You want to create a dimming effect for a Lightspeed view. Starting from such a dimming effect, you can let a user control the brightness of the view through the user interface, for instance.

How to do it?

You have two options for obtaining a dimming effect in your Lightspeed view:

  • Option 1: Use OpenGL calls to draw a transparent rectangle in a post-render step

  • Option 2: Create a transparent black layer that covers the entire view. Using such a layer has the benefit that you can selectively darken layers: the layers inserted below the dimming layer in the layer stack will be dimmed, while the layers inserted above the dimming layer in the stack will retain their normal brightness.

You can also control the brightness of raster layers through TLspRasterStyle, which has a brightness setting. You can use it to change the brightness of the background raster layers only, though, and not of an entire view.

Option 1: draw rectangle as post-render step

You can draw a transparent rectangle over a Lightspeed view by adding an ILspViewListener to the view. In the postRender() method, you need to implement the drawing of the transparent rectangle. To do so, set both the ModelView and Projection matrices to the identity matrix. As a result, you can easily draw a quad that covers the whole view. By selecting a transparent color, you obtain the desired dimming effect.

view.addViewListener(new ALspViewAdapter() {
      private float fOpacity = 0.4f;
      public void postRender(ILspView aView, ILcdGLDrawable aGLDrawable) {
        ILcdGL gl = aGLDrawable.getGL();
        //Store the current state of the matrices and set them to identity

        //Set the color to transparent black
        gl.glColor4f(0.0f, 0.0f, 0.0f, fOpacity);

        //Draw a quad covering the whole view
        gl.glVertex3i(-1, -1, -1);
        gl.glVertex3i(1, -1, -1);
        gl.glVertex3i(1, 1, -1);
        gl.glVertex3i(-1, 1, -1);

        //Restore the matrices to their original state

Option 2: create a dimming layer

  1. Create a model that contains a shape equal to the size of your screen, by using TLcdXYBounds for example. Because the coordinates of the shape need to be interpreted as view coordinates, you must create a model without a georeference.

    final ILspAWTView view = getView();
    final ILcdModel model = new TLcdVectorModel(null, new TLcdModelDescriptor("", "", "Dim layer"));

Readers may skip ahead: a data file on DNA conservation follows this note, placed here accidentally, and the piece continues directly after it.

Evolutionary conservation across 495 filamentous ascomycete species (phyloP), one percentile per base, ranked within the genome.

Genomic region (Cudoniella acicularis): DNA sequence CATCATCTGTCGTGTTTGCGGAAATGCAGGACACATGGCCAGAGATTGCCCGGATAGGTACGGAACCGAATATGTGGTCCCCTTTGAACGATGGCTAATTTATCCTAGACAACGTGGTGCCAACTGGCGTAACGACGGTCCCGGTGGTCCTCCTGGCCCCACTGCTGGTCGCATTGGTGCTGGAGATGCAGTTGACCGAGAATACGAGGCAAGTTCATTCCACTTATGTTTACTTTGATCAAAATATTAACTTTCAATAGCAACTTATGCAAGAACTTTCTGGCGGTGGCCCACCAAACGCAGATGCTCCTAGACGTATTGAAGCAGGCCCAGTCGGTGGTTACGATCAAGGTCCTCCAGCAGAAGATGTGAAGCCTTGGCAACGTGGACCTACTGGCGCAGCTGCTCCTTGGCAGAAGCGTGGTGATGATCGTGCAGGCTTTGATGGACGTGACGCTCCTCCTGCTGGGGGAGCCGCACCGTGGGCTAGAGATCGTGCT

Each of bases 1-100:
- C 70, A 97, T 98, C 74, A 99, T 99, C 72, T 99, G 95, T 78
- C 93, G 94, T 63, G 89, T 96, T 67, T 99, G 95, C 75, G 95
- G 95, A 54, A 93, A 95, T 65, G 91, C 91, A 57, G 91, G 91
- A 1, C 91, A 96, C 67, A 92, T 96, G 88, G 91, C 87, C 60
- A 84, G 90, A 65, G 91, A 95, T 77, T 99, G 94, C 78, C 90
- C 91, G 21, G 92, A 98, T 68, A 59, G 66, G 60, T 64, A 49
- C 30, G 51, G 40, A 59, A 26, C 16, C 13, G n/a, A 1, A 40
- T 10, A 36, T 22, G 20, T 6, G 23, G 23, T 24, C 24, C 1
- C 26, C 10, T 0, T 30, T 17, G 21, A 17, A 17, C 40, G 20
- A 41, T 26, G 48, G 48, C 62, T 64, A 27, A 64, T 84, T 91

Dimension screenSize = Toolkit.getDefaultToolkit().getScreenSize();
    double width = screenSize.getWidth();
    double height = screenSize.getHeight();
    final ILcd2DEditableBounds screenBounds = new TLcdXYBounds(0, 0, width, height);
    model.addElement(screenBounds, ILcdModel.NO_EVENT);
  2. Create a layer with a fill style for the model, and configure the opacity of the fill style.

    ILspStyler fillStyle = TLspFillStyle.newBuilder().color(Color.BLACK).opacity(0.2f).build();
    ILspLayer layer = TLspShapeLayerBuilder.newBuilder()
                                           .bodyStyler(TLspPaintState.REGULAR, fillStyle).build();

    If you want to control the opacity of the layer dynamically, wrap the fill style in a custom ALspStyler.

    private static class DimStyler extends ALspStyler {
        private TLspFillStyle fFillStyle = TLspFillStyle.newBuilder().color(Color.BLACK).opacity(0.2f).build();
        public void style(Collection<?> aObjects, ALspStyleCollector aStyleCollector, TLspContext aContext) {
        public void setOpacity(float aOpacity) {
          fFillStyle = TLspFillStyle.newBuilder().color(Color.BLACK).opacity(aOpacity).build();
  3. As an optional step, add a listener to the view to adjust the size of the TLcdXYBounds when the view is resized. You only need to do so if the initially chosen size of the TLcddXYBounds is smaller than the potential size of the view.

    view.getHostComponent().addComponentListener(new ComponentAdapter() {
          public void componentResized(ComponentEvent e) {
            model.elementChanged(screenBounds, ILcdModel.FIRE_NOW);


without dimming
Figure 1. Without dimming
dimmed view
Figure 2. Dimmed view

The dimming effect does not apply to overlay components, such as the navigation controls or the scale indicator.

To learn about adding other graphical effects to the view, see Adding graphical effects to a Lightspeed view.